As for the leaving/loosing the job… not sure how I feel about that.

  3. Alyssa

    The consequences are written in regulation. As long as its regulation then it needs to be followed through. The part that makes this so horrible and punishable is that they were caught. Not that he was sorry for what he did and came clean. I believe if the latter were the case then possibly it should not have to effect their job. You see it over and over again in the military where people cheat. Some are caught and punished and others confess and seek forgiveness and do not face military consequences. No affair should ever be validated. You do not need sex to survive loneliness and stress of separations. So many people marry for the wrong reasons and do not take marriage seriously and it is very sad. They think it is all about them and their needs and if they arent met then they can just go get it somewhere else. That is completely selfish and wrong. So after writing all that, my answer is a profound NO. Extramarital affairs are NEVER validated no matter what the circumstances; military or non. My thoughts and prayers go out to GEN Petraeus and his wife as they face the many struggles ahead. GEN Petraeus has always been a great Soldier and it does just go to show that everybody is human. Everybody can fall no matter where they may be at in life. So do everything you can to protect yourself and your marriage. “Don’t be that guy or girl” as they in ASAP. lol.

  4. Mel

    I think as a general rule the “consequences” should be dealt with within the family. This is a personal matter and should be handled as such. Of course, military regulations (unlike the real world) have made this a criminal act and therefore it is a violation of his job more than just a moral violation of his marriage. The other job-related factor is that he committed the act using CIA time and resources (and there are even reports that they conducted their affair in his office). For that reason, he should lose his job even if it wasn’t a code violation – you do not use “company” time and resources for personal matters.

    I don’t think the military should continue to have “laws” regarding affairs. It’s personal and none of their damn business. And it can be very dangerous (in situations of separation and divorce, where nothing is final yet, but the service-member starts a new relationship – that can be considered a violation the way the law is written.) Let the families address the affair how they need to for their family and keep the matter private.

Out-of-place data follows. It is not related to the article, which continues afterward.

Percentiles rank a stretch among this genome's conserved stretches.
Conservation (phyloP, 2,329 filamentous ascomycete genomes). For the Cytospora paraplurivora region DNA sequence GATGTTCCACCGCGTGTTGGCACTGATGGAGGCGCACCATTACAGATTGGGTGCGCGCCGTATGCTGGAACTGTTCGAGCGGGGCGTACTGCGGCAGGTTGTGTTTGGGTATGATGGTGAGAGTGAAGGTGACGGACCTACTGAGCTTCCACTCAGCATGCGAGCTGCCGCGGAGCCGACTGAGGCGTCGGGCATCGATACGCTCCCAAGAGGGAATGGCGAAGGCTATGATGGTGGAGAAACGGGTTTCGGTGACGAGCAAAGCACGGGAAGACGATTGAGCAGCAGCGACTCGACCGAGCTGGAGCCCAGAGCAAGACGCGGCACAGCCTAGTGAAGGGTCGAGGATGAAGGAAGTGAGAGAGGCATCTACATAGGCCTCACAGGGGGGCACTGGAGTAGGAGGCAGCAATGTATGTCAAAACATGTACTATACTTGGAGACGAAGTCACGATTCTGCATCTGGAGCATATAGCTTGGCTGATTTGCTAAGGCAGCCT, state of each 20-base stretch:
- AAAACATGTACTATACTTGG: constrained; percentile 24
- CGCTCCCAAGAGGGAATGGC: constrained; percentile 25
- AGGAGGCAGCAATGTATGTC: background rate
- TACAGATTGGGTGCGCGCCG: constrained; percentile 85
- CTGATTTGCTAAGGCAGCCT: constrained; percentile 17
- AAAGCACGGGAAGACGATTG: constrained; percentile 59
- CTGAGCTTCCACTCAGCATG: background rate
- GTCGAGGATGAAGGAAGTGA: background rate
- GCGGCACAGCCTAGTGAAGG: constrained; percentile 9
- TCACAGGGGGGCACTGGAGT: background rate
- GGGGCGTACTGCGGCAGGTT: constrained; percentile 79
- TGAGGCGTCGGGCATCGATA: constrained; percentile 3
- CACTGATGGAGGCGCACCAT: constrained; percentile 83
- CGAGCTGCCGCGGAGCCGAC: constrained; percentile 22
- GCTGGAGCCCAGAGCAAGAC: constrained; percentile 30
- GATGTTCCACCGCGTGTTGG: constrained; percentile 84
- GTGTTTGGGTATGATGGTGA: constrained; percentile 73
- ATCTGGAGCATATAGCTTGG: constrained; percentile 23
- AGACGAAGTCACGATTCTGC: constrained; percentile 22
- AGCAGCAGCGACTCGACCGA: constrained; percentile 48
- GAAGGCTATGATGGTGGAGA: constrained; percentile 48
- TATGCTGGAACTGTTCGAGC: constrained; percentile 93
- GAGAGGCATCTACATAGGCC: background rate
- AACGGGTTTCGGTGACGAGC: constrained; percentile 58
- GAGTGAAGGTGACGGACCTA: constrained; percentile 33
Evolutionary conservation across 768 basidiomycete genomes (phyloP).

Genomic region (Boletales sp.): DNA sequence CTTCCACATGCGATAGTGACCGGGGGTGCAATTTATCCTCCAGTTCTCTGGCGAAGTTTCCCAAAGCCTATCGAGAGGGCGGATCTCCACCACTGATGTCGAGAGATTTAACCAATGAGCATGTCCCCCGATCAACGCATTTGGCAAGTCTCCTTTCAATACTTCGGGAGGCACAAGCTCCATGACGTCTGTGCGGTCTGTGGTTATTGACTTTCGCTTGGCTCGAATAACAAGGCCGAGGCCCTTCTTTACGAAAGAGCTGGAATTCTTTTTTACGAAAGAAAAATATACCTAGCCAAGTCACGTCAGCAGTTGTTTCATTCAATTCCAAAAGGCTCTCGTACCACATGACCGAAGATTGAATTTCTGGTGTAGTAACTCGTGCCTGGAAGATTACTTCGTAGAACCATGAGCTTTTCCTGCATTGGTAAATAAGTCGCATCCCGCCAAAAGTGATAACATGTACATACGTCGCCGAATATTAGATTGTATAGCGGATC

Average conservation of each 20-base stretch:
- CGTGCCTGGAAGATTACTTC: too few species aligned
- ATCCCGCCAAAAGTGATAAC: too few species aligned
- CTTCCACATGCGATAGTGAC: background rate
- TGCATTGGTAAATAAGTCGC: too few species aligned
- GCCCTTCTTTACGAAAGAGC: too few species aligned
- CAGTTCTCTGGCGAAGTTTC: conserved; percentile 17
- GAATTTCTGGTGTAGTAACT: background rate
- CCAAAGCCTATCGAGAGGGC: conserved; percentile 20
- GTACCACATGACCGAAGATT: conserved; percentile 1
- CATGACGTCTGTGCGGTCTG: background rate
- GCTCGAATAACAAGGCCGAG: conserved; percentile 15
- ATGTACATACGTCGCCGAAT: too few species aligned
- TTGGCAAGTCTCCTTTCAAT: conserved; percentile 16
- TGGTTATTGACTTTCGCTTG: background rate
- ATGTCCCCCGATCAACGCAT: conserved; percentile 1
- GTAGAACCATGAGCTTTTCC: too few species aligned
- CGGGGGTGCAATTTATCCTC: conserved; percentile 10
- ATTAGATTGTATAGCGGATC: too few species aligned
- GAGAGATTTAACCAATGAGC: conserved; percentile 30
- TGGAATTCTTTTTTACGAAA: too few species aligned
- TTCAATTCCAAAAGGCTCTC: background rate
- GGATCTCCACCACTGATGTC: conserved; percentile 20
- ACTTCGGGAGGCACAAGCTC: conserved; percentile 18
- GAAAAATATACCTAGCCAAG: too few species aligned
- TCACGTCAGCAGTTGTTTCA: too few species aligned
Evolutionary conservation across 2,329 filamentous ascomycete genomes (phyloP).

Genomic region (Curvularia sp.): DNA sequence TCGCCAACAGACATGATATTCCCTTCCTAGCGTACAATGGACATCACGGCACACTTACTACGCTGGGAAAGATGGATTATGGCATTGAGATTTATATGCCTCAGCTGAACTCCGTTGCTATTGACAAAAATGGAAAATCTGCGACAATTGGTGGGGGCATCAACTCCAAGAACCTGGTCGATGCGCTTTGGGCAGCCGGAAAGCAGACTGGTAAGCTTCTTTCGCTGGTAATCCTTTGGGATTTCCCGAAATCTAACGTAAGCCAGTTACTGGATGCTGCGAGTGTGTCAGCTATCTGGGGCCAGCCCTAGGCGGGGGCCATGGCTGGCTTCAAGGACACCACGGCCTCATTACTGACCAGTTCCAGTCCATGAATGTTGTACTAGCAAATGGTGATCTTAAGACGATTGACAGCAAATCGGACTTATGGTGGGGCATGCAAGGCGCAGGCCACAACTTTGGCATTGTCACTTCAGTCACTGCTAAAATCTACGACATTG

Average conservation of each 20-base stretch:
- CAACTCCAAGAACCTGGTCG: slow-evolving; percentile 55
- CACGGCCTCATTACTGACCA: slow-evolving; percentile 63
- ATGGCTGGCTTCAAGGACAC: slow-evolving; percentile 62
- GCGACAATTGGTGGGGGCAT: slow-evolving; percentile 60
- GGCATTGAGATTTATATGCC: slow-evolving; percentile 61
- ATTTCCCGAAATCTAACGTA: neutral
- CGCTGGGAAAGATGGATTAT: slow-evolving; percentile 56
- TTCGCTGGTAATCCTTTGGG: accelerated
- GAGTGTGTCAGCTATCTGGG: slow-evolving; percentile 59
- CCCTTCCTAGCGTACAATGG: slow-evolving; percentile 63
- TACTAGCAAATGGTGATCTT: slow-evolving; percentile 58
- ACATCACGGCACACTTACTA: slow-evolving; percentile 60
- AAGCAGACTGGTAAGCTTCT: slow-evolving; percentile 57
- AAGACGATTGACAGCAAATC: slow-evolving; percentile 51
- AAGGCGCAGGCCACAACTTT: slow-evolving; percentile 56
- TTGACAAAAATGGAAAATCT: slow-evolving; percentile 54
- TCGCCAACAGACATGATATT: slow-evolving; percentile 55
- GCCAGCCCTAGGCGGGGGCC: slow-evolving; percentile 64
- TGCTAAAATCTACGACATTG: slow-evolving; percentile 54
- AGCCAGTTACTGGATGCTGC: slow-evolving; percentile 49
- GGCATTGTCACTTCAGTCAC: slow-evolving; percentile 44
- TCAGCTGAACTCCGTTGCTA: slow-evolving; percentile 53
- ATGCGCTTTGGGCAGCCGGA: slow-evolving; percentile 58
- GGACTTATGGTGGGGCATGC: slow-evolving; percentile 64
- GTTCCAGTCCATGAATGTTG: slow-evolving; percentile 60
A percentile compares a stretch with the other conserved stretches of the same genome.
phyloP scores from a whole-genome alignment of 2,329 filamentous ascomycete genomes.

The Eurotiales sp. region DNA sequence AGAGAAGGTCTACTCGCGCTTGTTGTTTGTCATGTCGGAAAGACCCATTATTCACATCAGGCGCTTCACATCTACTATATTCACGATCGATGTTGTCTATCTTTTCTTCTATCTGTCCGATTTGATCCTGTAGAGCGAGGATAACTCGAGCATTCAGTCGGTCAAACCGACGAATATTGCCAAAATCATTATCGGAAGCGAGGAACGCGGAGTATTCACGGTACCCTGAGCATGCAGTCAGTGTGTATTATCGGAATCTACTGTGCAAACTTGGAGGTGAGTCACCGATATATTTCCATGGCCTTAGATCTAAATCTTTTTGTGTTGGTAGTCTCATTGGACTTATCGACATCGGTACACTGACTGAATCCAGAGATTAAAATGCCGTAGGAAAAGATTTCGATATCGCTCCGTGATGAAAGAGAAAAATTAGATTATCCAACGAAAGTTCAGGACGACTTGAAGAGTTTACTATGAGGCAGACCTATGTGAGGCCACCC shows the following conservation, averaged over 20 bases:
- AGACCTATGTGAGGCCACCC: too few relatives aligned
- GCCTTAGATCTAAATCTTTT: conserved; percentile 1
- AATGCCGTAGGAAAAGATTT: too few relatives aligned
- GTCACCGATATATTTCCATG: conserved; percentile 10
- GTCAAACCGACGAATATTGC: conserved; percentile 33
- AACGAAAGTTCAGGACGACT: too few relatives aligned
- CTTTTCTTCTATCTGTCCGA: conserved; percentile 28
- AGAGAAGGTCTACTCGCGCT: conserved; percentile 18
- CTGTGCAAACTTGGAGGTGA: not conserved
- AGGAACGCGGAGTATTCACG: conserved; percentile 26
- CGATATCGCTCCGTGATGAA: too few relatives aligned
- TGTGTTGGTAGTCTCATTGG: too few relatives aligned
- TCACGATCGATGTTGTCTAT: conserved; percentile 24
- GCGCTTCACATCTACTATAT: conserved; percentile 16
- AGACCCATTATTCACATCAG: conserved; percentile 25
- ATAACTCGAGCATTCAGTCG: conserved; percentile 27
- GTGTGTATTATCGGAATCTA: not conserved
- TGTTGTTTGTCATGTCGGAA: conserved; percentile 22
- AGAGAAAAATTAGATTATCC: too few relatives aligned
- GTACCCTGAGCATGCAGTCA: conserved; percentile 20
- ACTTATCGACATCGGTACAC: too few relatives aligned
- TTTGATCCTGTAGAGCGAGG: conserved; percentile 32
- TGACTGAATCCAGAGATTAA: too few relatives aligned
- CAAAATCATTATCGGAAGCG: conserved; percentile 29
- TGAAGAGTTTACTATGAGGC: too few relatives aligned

Oh, and I don’t care if “military life adds strain to a marriage making it easier to cheat.” Many couples manage to stay together, faithfully, and regardless of military challenges, if you’re marriage is subject to an affair, the issues are deeper than the military anyway!

  5. Ashley

    If any one really thinks this is all about affairs than you are not paying attention. This all has to do with Obama having blood on his hands for Benghazi and now Hillary Clinton and Petraeus are all fall guys. This John Allen guy is just a victim of it all.

  6. I think that every spouse should make the decision for themselves in choosing what to do in their particular case. Holding David Patraeus up as an example of anything makes no sense. He and his wife are only human, just like the rest of us. Instead, look to God for guidance and follow your heart. If this happens to you, only you will know how you feel and how much effort you want to put forth to save the marriage.

  7. Pingback: RcgzlahG

  8. Pingback: UOSuhXmr

  9. My brother recommended I might like this blog.

    He was totally right. This post actually made my day.
    You cann’t imagine just how much time I had spent for this information!
    Thanks!

Leave a Reply

Your email address will not be published. Required fields are marked *

You may use these HTML tags and attributes: <a href="" title=""> <abbr title=""> <acronym title=""> <b> <blockquote cite=""> <cite> <code> <del datetime=""> <em> <i> <q cite=""> <strike> <strong>